“But Even If Not…”
In Daniel 3, we see a story of immense courage from Shadrach, Meshach, and Abednego, who faced a grave choice: worship King Nebuchadnezzar’s false idol or be thrown into a fiery furnace so hot even the guards nearby couldn’t handle the heat.
The three boys chose to stand up for their faith and refused to worship anyone but the one true God, and King Nebuchadnezzar kept his promise and tossed them into the flames.
Talk about the courage to stand up for your faith, right? But while facing a fiery furnace in support of your faith is noble, I think the most courageous part of the story is often overlooked.
People often think that Shadrach, Meshach, and Abednego were certain that God would save them, but verses 17-18 tell us the opposite is true. They respond to King Nebuchadnezzar’s threats by saying this:
“If we are thrown into the blazing furnace, the God we serve is able to deliver us from it, and he will deliver us from Your Majesty’s hand. But even if he does not, we want you to know, Your Majesty, that we will not serve your gods or worship the image of gold you have set up.” (emphasis mine)
They were confident that God COULD save them, but they were not confident that God WOULD save them. And the courage shown in those four little words, “but even if not,” reveals a faithfulness and steadfastness like few others. It would have been easy to show courage if they were certain of the outcome. Instead, they showed faithfulness to God in the face of uncertainty, and that’s where the real courage lies.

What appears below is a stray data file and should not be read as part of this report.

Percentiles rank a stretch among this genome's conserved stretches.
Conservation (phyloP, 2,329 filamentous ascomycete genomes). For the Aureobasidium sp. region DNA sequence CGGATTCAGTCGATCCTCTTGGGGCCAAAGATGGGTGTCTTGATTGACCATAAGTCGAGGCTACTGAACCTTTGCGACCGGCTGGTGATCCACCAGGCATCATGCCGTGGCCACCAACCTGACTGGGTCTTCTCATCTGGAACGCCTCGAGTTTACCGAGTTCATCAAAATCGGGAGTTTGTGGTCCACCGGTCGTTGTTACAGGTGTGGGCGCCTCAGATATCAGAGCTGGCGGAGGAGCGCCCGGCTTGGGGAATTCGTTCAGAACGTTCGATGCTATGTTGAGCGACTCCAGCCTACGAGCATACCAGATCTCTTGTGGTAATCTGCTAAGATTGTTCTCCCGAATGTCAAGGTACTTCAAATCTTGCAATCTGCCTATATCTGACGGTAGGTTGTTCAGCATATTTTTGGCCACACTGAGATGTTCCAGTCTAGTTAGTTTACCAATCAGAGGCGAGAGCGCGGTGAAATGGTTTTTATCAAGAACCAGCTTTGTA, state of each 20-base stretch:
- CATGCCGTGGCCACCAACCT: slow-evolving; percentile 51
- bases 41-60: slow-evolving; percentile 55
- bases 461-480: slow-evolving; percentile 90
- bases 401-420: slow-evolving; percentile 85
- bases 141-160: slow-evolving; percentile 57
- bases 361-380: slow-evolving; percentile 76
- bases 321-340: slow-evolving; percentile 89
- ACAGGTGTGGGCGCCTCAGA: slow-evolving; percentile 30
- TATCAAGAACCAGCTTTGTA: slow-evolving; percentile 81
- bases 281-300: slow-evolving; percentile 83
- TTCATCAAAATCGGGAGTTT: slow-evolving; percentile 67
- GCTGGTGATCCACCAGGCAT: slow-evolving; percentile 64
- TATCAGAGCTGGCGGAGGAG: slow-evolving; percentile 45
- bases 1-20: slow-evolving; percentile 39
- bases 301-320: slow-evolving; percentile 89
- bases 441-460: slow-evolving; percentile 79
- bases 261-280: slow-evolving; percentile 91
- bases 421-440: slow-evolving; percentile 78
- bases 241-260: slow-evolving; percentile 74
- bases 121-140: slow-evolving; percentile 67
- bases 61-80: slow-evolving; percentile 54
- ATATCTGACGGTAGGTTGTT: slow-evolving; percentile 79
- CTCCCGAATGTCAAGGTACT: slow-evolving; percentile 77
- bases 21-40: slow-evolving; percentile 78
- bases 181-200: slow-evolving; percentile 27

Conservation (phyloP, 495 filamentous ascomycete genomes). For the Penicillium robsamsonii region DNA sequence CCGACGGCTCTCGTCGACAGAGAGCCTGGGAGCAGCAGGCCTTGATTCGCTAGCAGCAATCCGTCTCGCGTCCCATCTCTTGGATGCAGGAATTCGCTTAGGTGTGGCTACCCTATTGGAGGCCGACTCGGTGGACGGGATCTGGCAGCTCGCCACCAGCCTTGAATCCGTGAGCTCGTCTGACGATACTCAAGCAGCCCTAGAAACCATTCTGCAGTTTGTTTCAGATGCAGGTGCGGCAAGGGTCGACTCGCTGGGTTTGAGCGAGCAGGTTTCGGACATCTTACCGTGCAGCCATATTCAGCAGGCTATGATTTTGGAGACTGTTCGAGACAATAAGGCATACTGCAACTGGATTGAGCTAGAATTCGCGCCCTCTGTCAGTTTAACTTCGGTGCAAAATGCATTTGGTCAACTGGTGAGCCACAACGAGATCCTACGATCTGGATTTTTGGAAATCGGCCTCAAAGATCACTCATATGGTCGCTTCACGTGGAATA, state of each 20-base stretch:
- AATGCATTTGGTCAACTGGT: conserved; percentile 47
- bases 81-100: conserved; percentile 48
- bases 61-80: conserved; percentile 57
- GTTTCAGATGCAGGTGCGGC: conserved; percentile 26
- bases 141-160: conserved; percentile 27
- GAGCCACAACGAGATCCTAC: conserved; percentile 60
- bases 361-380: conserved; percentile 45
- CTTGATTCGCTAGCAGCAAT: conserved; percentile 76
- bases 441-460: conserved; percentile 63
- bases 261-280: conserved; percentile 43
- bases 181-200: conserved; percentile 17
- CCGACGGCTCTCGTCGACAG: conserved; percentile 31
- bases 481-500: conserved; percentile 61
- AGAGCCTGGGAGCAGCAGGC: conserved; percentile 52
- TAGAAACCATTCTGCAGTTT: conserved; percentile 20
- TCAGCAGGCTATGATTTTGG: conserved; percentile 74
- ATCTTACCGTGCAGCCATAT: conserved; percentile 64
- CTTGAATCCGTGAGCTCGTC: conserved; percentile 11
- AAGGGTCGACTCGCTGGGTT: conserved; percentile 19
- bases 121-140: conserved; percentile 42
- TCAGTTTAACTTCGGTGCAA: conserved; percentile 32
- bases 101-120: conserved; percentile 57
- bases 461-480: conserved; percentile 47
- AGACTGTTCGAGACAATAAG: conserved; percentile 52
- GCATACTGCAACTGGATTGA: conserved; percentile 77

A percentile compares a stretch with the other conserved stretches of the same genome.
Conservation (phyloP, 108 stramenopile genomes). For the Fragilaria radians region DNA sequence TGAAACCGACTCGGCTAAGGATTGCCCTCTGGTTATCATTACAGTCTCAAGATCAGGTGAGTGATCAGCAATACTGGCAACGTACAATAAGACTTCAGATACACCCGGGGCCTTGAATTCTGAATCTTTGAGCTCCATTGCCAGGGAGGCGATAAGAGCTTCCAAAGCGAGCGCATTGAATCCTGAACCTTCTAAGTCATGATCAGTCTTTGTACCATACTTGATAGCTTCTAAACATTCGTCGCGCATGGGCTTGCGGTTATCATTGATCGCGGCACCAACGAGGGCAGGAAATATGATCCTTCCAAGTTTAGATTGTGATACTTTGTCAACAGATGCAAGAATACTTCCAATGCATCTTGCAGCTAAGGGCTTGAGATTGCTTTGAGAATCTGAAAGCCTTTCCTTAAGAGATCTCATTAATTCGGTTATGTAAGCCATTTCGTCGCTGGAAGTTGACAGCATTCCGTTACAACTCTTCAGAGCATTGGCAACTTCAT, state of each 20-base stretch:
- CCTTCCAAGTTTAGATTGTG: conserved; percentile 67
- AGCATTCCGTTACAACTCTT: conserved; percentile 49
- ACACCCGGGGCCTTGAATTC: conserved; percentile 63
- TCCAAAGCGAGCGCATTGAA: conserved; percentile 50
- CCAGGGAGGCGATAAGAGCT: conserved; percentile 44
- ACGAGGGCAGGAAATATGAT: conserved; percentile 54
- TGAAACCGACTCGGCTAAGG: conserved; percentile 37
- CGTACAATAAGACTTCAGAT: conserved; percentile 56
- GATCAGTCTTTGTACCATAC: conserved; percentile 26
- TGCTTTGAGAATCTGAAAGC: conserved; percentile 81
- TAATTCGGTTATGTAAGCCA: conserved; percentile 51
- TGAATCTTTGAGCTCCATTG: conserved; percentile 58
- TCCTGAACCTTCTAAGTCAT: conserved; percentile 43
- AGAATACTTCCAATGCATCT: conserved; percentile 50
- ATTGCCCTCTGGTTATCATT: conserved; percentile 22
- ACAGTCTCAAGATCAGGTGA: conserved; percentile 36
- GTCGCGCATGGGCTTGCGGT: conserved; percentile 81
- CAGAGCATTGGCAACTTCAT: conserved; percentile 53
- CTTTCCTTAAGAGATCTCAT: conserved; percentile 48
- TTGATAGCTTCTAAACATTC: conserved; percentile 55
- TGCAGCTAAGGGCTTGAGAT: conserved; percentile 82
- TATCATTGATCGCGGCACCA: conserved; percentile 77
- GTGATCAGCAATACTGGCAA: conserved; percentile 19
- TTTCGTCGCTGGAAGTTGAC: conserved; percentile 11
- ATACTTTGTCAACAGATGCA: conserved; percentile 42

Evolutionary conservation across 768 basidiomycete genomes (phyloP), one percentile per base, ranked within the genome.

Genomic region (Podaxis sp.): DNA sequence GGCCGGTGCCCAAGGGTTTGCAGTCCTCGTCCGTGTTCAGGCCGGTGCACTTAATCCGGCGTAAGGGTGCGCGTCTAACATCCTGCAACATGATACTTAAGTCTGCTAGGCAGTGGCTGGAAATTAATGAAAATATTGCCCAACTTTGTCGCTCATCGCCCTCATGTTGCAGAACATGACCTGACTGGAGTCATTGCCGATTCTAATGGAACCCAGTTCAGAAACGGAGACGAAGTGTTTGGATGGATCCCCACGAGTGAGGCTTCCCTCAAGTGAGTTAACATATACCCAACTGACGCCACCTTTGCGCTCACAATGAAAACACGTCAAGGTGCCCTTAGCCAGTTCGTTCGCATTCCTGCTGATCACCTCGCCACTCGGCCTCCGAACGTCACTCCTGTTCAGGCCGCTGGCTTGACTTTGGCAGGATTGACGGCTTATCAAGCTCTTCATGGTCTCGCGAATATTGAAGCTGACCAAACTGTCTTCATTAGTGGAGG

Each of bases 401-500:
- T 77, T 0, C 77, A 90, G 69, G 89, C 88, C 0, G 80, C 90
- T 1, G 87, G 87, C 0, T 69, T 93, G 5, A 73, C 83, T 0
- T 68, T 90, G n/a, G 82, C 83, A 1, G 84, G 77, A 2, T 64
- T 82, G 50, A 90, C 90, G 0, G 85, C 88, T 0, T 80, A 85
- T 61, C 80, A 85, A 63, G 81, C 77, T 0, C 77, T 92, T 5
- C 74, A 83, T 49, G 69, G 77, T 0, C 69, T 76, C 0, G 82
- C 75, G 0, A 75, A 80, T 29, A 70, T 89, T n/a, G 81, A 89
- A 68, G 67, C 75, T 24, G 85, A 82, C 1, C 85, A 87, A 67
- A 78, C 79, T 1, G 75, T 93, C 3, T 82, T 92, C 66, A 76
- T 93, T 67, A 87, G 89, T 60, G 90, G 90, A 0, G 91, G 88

The phrase “but even if not” has become a sort of mantra for me. I’ve been in a period of waiting and asking for several months, praying fervently about several situations with unknown endings. My husband works at a job he enjoys but is still searching for a position in what he loves. My dad was diagnosed with stage 4 throat cancer and started treatments to beat this awful disease. I launched an online business in the middle of partial employment and depleted savings.
All that to say, there are a lot of things up-in-the-air right now, with endings I cannot see nor control.
My prayers have focused on these needs and worries, but the example of Shadrach, Meshach, and Abednego has taught me to ask for guidance and healing while also declaring “But even if not”. I know God can lead my husband to the right job, but even if He does not, I will still choose to worship Him. I know God can heal my dad of the cancer that eats away at his vocal cords, but (and this is really hard to write) even if He does not, I will choose to praise Him. I know God can do immeasurably more than I can ask or imagine in my new adventure, but even if not, I will still choose Him.
The courage to say this phrase lets me ask God for what I want but also reminds me that God is worthy of my praise even if I don’t get what I want. The example of three boys standing up to a King even though they are uncertain of how their fates will end teaches me to live courageously by not only facing challenges, but by choosing to worship God even in the unknown or undesirable endings.
Update” since this was written in early December: My husband Ryan found a youth pastor position in the Braselton area, and we couldn’t be more excited for this new opportunity. Big praise there! My dad has finished treatments, but we’re still waiting on final test results coming late March. Big praise here too, but not quite across the finish line just yet.